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DAVID COHEN every Friday at artcritical.com

March 23, 2001

Grisaille Technicolor

Ena Swansea Gray 2001, oil on linen 108 x 108 inches, Courtesy Robert Miller Gallery

News is just in that Ena Swansea, one of the thirty eight artists featured in this year’s Invitational Exhibition of the American Academy of Arts and Letters, has been selected by the Academy’s Hassam Purchase Committee.  This committee purchases works for future presentation to American museums.  Another of the sixteen artists so-honored this year is Nicole Eisenman, whose work was featured in this column.  To mark this significant event, this week I profile the work of Ena Swansea.  An earlier version of this article was published in Artnet Magazine [see the article] on the occasion of the artist’s debut exhibition at the Robert Miller Gallery in November 1999. 

ENA SWANSEA paints - as she converses - with voluptuous intelligence.  Of course, it’s a bit of a presumption to impose such a statement upon a viewer solely privileged to know her work.  What can be stated quite objectively, however, is that compressed within the strange limitations of her palette is an expansive range of hue and tone; that the smooth sheen of her surface understates an elaborate choreography of brushmark; that her ethereal compositions pulsate with living intensity.  Subtle and unobstrusive as these pictures at first appear, they are actually rude with painterly activity in the way a person can be rude with good health.

 

According to Pliny, the first artist was a woman who painted shadows.  It is recounted in Book XXXV of his Historia Naturalis that a Corinthian maid, the daughter of Boutades, a potter from Skyon, drew the silhouette of her fiancé, who was about to go abroad, from the shadow of his head cast on the wall by a candle.  Her father then filled in the outlines with clay and modelled the face in relief so that his daughter would have a souvenir of her beloved to console her in her loneliness.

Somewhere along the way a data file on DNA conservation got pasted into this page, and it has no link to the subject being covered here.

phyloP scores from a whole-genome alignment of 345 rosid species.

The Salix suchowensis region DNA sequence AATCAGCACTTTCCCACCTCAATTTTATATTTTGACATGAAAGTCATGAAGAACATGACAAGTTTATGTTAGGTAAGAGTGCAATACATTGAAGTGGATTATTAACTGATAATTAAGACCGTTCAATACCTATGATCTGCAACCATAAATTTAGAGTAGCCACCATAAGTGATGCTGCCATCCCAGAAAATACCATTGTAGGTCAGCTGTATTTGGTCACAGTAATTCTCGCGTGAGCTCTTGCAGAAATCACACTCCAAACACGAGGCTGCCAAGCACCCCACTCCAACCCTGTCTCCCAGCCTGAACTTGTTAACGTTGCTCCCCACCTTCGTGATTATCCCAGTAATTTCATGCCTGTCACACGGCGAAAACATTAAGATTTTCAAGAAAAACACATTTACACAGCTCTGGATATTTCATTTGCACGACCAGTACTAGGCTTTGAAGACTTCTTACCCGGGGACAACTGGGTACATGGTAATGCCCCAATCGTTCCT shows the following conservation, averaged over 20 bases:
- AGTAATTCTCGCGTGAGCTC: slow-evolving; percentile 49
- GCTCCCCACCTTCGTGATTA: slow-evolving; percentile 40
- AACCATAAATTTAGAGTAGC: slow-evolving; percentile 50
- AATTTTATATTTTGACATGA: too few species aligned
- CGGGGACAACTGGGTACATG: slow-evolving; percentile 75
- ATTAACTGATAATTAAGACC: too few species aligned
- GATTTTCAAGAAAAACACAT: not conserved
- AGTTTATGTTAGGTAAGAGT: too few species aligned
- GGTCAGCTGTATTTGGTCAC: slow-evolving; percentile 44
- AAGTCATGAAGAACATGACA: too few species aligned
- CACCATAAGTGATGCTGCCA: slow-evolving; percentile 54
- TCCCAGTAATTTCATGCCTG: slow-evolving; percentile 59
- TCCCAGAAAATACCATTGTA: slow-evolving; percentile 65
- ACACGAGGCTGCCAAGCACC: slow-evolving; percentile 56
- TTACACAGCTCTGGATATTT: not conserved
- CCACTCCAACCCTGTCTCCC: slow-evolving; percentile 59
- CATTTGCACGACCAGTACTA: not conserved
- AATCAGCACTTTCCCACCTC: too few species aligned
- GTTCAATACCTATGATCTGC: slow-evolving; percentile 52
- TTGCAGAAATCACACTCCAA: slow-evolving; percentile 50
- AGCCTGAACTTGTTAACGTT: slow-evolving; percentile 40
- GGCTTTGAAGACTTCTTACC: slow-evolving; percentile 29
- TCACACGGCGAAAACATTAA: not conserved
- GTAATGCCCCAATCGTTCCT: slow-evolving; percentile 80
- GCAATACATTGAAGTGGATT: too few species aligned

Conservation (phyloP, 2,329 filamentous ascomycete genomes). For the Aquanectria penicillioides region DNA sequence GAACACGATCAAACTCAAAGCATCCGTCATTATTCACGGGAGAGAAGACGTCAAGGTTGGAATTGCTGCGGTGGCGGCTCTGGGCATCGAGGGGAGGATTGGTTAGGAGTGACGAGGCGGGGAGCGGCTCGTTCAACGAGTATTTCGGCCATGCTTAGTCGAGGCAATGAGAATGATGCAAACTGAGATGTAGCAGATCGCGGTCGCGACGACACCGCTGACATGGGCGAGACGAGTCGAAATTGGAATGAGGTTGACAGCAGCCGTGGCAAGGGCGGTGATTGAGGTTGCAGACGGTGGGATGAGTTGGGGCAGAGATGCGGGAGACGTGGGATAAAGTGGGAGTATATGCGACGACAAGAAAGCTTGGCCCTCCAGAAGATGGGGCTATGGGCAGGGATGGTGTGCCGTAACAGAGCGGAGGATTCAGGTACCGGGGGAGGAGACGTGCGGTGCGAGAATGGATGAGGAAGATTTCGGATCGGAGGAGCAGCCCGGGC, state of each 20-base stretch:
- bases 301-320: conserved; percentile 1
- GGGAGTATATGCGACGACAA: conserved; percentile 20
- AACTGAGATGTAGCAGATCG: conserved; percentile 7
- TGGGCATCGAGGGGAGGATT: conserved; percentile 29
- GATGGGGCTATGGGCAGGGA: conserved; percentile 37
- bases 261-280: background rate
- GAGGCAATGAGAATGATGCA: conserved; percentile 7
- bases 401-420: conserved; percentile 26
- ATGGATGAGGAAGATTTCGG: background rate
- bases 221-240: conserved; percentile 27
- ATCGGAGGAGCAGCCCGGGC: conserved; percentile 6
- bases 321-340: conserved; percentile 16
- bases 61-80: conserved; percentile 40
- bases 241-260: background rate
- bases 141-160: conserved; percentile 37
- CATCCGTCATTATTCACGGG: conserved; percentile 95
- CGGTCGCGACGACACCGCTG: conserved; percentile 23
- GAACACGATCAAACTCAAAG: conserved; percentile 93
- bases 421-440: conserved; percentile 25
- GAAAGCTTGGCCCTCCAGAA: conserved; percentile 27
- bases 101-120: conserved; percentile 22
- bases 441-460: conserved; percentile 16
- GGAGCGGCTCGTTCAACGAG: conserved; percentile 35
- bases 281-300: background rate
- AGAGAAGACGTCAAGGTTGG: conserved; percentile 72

Ena Swansea's painted shadows exude such voluptuous intelligence that admirers are lured into mixed metaphor: "she illuminates shadow".  At the opposite end of history from Pliny's Corinthian maid, she can be said to paint in the shadow of tradition, but rather than capitulating to prognostictions about "the end of art history" and playing fashionable end-games with style, she basks in the light of the masters, whose techniques she distils.

 

Initially seductive for their very coyness, these pictures gradually reveal strengths precisely in those areas where a given quality seemed sparse.  Compressed within the strange limitations of her palette, for instance, is an expansive range of hue and tone (her grisaille is technicolor!)  The smooth sheen of her surface understates an elaborate choreography of brushmark.  Ethereal compositions actually pulsate.  One of the minimalists talked about art that's smart enough to be dumb. Swansea is smart enough just to be quiet, to steer a gentle course between the histrionics of self-expression, the pedantry of observation, the rhetoric of reduction.